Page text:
Daley said the town needs to reach out to summer tourists and Williams alumni to try to get them to make Williamstown their home. He suggested the town partner with the college to promote economic opportunities in town in its alumni magazine.
"We are a company town," Daley said. "The company happens to be Williams College."
Fuls and Nogueira agreed the town needs to take a strategic approach and said it needs to look well beyond the town line to build the economic base.
"We need to come up with a marketing plan, an advertising plan not only for Williamstown but for Pittsfield, Lenox, North Adams and Adams to let people around the country know what we have to offer," Nogueira said. "If they come to Lenox, have them come a little further north and come see Williamstown."
"Right now, the Berkshire County Chamber of Commerce is working on bringing North County and South County together," Fuls said. "Again, you have to have a plan where if you have people coming to Lenox, you tell them, 'Hey, if you drive 40 minutes, you can go to the Clark or you can go see Williams College and walk around the campus.' "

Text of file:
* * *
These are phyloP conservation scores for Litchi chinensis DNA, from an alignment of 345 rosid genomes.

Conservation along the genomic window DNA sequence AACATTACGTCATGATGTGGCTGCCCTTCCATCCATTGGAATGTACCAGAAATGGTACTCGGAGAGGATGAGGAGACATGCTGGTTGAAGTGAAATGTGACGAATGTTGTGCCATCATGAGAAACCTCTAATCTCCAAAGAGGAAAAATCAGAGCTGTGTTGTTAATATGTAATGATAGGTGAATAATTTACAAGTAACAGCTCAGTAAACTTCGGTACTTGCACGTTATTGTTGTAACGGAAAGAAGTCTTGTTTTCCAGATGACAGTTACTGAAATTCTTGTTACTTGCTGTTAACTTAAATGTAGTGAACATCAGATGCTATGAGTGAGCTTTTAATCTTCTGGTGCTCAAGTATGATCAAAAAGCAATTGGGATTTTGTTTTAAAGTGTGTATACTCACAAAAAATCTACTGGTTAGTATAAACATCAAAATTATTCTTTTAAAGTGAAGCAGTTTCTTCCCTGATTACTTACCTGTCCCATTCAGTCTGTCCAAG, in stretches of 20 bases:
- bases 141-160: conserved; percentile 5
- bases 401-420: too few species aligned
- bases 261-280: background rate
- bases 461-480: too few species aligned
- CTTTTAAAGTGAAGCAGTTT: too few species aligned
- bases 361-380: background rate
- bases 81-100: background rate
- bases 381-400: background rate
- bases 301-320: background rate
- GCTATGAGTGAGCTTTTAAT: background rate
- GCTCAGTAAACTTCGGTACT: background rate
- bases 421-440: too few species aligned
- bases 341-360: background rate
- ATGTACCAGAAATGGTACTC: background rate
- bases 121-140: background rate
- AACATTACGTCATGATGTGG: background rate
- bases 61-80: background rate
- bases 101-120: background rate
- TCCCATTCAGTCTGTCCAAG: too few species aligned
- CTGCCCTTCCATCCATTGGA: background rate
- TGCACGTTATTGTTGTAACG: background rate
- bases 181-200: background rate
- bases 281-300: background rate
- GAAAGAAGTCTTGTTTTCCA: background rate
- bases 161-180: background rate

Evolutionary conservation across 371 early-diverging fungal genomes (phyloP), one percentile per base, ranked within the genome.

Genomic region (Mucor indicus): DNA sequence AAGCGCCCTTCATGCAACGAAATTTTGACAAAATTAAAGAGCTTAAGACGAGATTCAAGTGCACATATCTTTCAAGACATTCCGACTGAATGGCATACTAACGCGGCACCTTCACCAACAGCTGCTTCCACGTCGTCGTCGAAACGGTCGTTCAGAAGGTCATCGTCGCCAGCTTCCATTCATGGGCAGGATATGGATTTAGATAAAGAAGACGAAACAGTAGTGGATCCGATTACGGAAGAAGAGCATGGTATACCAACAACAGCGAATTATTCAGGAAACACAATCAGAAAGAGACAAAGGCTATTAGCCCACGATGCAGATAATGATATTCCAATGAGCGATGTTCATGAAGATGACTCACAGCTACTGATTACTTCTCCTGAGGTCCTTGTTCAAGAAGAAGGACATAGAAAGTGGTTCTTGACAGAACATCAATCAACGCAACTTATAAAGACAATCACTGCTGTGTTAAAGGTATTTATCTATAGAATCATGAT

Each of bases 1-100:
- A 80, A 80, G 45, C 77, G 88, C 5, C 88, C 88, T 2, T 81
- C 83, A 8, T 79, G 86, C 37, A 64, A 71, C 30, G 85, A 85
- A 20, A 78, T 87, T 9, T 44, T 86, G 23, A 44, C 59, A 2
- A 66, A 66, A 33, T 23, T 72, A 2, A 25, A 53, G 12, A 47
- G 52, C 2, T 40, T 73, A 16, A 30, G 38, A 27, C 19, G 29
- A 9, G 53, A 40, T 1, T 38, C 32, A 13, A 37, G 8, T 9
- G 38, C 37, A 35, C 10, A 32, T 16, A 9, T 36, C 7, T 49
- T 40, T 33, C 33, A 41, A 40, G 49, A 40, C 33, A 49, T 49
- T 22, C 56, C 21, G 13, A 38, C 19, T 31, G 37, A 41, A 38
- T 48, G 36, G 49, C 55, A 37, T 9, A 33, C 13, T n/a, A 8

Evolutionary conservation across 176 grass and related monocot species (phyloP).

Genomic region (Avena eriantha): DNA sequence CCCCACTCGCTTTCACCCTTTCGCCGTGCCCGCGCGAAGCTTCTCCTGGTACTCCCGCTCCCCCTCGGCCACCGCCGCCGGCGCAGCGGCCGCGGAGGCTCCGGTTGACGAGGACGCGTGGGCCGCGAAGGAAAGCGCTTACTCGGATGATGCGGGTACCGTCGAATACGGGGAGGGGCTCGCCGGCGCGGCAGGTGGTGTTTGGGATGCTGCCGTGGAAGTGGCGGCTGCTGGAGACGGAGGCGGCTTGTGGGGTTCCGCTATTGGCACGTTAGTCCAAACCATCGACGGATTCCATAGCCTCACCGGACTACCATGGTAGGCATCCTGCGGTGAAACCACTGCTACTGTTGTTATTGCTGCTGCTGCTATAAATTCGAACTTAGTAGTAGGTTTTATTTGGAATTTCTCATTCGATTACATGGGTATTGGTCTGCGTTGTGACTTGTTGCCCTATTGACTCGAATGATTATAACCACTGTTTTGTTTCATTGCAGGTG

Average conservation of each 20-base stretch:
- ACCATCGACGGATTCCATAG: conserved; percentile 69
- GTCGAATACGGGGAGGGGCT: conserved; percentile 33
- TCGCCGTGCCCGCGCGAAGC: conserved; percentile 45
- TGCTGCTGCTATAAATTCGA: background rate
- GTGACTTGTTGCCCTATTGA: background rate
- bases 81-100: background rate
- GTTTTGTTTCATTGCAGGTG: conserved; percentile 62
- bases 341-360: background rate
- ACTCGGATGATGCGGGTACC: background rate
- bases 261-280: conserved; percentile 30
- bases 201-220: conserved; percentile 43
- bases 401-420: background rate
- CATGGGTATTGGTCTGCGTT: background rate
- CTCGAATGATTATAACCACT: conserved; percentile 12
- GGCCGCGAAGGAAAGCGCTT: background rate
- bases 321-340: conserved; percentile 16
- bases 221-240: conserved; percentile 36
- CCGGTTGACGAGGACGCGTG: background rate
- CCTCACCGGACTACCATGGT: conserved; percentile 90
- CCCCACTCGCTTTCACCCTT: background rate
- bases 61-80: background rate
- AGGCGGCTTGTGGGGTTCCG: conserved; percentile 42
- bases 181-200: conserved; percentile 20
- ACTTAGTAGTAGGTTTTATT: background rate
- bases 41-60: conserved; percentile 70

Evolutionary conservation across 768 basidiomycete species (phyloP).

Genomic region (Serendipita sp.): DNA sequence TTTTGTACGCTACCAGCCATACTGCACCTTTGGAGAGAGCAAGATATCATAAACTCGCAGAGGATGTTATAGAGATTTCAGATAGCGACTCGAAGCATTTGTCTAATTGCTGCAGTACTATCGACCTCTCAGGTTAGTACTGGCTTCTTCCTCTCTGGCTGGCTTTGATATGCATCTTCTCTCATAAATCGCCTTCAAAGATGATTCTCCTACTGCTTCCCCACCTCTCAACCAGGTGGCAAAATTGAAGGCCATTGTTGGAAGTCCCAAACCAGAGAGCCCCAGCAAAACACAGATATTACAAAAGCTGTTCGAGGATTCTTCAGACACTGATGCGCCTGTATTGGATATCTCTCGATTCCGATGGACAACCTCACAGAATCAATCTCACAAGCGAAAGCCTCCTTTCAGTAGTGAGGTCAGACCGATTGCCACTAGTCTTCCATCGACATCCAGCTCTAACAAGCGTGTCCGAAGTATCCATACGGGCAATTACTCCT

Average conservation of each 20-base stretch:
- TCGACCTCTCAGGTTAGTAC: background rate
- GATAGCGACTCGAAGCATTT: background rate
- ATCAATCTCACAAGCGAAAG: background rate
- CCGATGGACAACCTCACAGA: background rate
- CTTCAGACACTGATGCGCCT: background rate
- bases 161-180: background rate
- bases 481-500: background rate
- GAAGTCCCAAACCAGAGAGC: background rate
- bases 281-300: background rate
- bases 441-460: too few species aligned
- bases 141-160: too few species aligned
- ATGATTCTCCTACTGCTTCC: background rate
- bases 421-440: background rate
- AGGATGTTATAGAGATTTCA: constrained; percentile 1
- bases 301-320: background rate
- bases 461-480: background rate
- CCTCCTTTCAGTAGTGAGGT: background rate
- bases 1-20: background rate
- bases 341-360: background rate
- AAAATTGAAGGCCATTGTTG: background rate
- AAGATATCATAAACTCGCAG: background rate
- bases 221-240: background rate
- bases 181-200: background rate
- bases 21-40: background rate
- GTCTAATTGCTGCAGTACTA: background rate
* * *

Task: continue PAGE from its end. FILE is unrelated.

Daley said the town has a strong potential partner in North Adams. Hogeland said Williamstown's neighbors to the east and south have the right idea.
"This town needs to spend more of its time and its personnel on economic development," he said. "You look at our neighbors, and they actually have people hired with job titles that have the words 'tourism' and 'development.'
"We need to put together a broad team of people from different disciplines. For me, that would be the prime initiative."
Part of that solution includes looking at ways to recruit "satellite businesses" that could partner with the town's two big non-profits, Hogeland said.
Even when Wednesday's forum turned to other topics, the conversation seemed to come back to jobs.
The closure of North Adams Regional Hospital and the uncertain future of health care in Northern Berkshire County is a hardship for town residents, the candidates agreed. But part of the solution may lie in creating new ways to access health care, some of the candidates said.